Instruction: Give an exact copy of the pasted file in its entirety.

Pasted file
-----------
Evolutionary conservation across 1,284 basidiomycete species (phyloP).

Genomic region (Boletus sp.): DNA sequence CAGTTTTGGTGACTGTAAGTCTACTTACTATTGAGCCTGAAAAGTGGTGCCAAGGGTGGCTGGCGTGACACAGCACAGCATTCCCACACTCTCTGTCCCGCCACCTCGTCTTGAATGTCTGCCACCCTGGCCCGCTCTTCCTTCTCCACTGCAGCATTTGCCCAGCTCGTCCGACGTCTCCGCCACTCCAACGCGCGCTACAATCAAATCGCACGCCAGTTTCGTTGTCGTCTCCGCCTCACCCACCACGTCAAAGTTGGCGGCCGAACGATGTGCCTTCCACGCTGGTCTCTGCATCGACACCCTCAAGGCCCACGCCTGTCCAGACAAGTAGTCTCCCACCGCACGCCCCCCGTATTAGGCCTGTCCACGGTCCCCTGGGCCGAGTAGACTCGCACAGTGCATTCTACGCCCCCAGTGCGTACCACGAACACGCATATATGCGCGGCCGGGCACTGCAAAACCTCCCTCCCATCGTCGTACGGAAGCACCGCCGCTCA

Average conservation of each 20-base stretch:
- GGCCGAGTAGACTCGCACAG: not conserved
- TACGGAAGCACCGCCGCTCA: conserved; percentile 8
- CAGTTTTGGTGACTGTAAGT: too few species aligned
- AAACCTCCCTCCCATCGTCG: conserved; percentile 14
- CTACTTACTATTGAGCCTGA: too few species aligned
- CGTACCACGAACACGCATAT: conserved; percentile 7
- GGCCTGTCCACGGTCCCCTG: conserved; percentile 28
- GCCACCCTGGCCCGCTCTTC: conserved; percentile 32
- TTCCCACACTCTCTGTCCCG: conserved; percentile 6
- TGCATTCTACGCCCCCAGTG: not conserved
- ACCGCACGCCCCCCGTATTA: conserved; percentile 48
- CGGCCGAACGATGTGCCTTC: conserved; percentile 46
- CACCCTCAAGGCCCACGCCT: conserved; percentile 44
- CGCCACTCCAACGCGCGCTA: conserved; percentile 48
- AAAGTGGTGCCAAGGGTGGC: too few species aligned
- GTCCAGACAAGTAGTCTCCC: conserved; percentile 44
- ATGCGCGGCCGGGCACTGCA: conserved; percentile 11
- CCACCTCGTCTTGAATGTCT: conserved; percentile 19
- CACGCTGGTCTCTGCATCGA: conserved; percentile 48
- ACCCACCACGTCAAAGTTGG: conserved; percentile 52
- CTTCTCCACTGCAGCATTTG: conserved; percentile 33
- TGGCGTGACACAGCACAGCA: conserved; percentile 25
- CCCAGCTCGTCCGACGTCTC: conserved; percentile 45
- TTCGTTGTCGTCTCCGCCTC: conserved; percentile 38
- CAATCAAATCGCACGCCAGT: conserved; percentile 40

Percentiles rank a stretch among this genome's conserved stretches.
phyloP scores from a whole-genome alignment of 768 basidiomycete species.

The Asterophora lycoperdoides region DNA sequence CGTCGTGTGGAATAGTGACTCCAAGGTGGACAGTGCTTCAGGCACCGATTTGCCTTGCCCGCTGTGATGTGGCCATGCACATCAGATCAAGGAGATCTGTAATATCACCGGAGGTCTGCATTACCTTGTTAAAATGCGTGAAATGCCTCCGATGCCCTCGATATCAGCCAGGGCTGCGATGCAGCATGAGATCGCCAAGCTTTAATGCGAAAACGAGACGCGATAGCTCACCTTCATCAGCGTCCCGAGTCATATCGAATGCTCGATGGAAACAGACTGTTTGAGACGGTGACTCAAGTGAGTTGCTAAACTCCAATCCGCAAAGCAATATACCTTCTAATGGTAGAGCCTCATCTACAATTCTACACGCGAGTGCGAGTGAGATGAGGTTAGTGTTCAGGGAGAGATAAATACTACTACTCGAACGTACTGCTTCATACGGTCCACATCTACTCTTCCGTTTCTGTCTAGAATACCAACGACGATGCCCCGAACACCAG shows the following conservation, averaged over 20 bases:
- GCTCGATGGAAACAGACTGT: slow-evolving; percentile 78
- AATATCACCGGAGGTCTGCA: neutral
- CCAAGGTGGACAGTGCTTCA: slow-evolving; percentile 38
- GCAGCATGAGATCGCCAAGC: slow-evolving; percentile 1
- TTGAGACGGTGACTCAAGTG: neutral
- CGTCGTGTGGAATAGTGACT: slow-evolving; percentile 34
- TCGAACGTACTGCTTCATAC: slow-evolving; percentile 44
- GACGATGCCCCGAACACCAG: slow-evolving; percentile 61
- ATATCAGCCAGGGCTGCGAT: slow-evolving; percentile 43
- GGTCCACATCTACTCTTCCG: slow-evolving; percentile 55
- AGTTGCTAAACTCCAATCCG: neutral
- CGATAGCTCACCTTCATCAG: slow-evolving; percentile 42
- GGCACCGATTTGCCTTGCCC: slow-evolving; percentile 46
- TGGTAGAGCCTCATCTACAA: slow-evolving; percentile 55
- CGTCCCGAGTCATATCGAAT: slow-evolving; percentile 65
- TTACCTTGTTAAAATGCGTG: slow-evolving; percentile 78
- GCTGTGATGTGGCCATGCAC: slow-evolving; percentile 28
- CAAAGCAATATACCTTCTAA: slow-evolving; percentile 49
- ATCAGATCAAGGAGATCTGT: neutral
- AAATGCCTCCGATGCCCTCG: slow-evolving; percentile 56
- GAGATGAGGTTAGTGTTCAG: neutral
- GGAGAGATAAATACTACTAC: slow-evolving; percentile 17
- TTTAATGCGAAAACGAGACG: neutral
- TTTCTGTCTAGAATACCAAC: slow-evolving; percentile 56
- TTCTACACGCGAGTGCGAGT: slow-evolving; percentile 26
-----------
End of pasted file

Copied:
Evolutionary conservation across 1,284 basidiomycete species (phyloP).

Genomic region (Boletus sp.): DNA sequence CAGTTTTGGTGACTGTAAGTCTACTTACTATTGAGCCTGAAAAGTGGTGCCAAGGGTGGCTGGCGTGACACAGCACAGCATTCCCACACTCTCTGTCCCGCCACCTCGTCTTGAATGTCTGCCACCCTGGCCCGCTCTTCCTTCTCCACTGCAGCATTTGCCCAGCTCGTCCGACGTCTCCGCCACTCCAACGCGCGCTACAATCAAATCGCACGCCAGTTTCGTTGTCGTCTCCGCCTCACCCACCACGTCAAAGTTGGCGGCCGAACGATGTGCCTTCCACGCTGGTCTCTGCATCGACACCCTCAAGGCCCACGCCTGTCCAGACAAGTAGTCTCCCACCGCACGCCCCCCGTATTAGGCCTGTCCACGGTCCCCTGGGCCGAGTAGACTCGCACAGTGCATTCTACGCCCCCAGTGCGTACCACGAACACGCATATATGCGCGGCCGGGCACTGCAAAACCTCCCTCCCATCGTCGTACGGAAGCACCGCCGCTCA

Average conservation of each 20-base stretch:
- GGCCGAGTAGACTCGCACAG: not conserved
- TACGGAAGCACCGCCGCTCA: conserved; percentile 8
- CAGTTTTGGTGACTGTAAGT: too few species aligned
- AAACCTCCCTCCCATCGTCG: conserved; percentile 14
- CTACTTACTATTGAGCCTGA: too few species aligned
- CGTACCACGAACACGCATAT: conserved; percentile 7
- GGCCTGTCCACGGTCCCCTG: conserved; percentile 28
- GCCACCCTGGCCCGCTCTTC: conserved; percentile 32
- TTCCCACACTCTCTGTCCCG: conserved; percentile 6
- TGCATTCTACGCCCCCAGTG: not conserved
- ACCGCACGCCCCCCGTATTA: conserved; percentile 48
- CGGCCGAACGATGTGCCTTC: conserved; percentile 46
- CACCCTCAAGGCCCACGCCT: conserved; percentile 44
- CGCCACTCCAACGCGCGCTA: conserved; percentile 48
- AAAGTGGTGCCAAGGGTGGC: too few species aligned
- GTCCAGACAAGTAGTCTCCC: conserved; percentile 44
- ATGCGCGGCCGGGCACTGCA: conserved; percentile 11
- CCACCTCGTCTTGAATGTCT: conserved; percentile 19
- CACGCTGGTCTCTGCATCGA: conserved; percentile 48
- ACCCACCACGTCAAAGTTGG: conserved; percentile 52
- CTTCTCCACTGCAGCATTTG: conserved; percentile 33
- TGGCGTGACACAGCACAGCA: conserved; percentile 25
- CCCAGCTCGTCCGACGTCTC: conserved; percentile 45
- TTCGTTGTCGTCTCCGCCTC: conserved; percentile 38
- CAATCAAATCGCACGCCAGT: conserved; percentile 40

Percentiles rank a stretch among this genome's conserved stretches.
phyloP scores from a whole-genome alignment of 768 basidiomycete species.

The Asterophora lycoperdoides region DNA sequence CGTCGTGTGGAATAGTGACTCCAAGGTGGACAGTGCTTCAGGCACCGATTTGCCTTGCCCGCTGTGATGTGGCCATGCACATCAGATCAAGGAGATCTGTAATATCACCGGAGGTCTGCATTACCTTGTTAAAATGCGTGAAATGCCTCCGATGCCCTCGATATCAGCCAGGGCTGCGATGCAGCATGAGATCGCCAAGCTTTAATGCGAAAACGAGACGCGATAGCTCACCTTCATCAGCGTCCCGAGTCATATCGAATGCTCGATGGAAACAGACTGTTTGAGACGGTGACTCAAGTGAGTTGCTAAACTCCAATCCGCAAAGCAATATACCTTCTAATGGTAGAGCCTCATCTACAATTCTACACGCGAGTGCGAGTGAGATGAGGTTAGTGTTCAGGGAGAGATAAATACTACTACTCGAACGTACTGCTTCATACGGTCCACATCTACTCTTCCGTTTCTGTCTAGAATACCAACGACGATGCCCCGAACACCAG shows the following conservation, averaged over 20 bases:
- GCTCGATGGAAACAGACTGT: slow-evolving; percentile 78
- AATATCACCGGAGGTCTGCA: neutral
- CCAAGGTGGACAGTGCTTCA: slow-evolving; percentile 38
- GCAGCATGAGATCGCCAAGC: slow-evolving; percentile 1
- TTGAGACGGTGACTCAAGTG: neutral
- CGTCGTGTGGAATAGTGACT: slow-evolving; percentile 34
- TCGAACGTACTGCTTCATAC: slow-evolving; percentile 44
- GACGATGCCCCGAACACCAG: slow-evolving; percentile 61
- ATATCAGCCAGGGCTGCGAT: slow-evolving; percentile 43
- GGTCCACATCTACTCTTCCG: slow-evolving; percentile 55
- AGTTGCTAAACTCCAATCCG: neutral
- CGATAGCTCACCTTCATCAG: slow-evolving; percentile 42
- GGCACCGATTTGCCTTGCCC: slow-evolving; percentile 46
- TGGTAGAGCCTCATCTACAA: slow-evolving; percentile 55
- CGTCCCGAGTCATATCGAAT: slow-evolving; percentile 65
- TTACCTTGTTAAAATGCGTG: slow-evolving; percentile 78
- GCTGTGATGTGGCCATGCAC: slow-evolving; percentile 28
- CAAAGCAATATACCTTCTAA: slow-evolving; percentile 49
- ATCAGATCAAGGAGATCTGT: neutral
- AAATGCCTCCGATGCCCTCG: slow-evolving; percentile 56
- GAGATGAGGTTAGTGTTCAG: neutral
- GGAGAGATAAATACTACTAC: slow-evolving; percentile 17
- TTTAATGCGAAAACGAGACG: neutral
- TTTCTGTCTAGAATACCAAC: slow-evolving; percentile 56
- TTCTACACGCGAGTGCGAGT: slow-evolving; percentile 26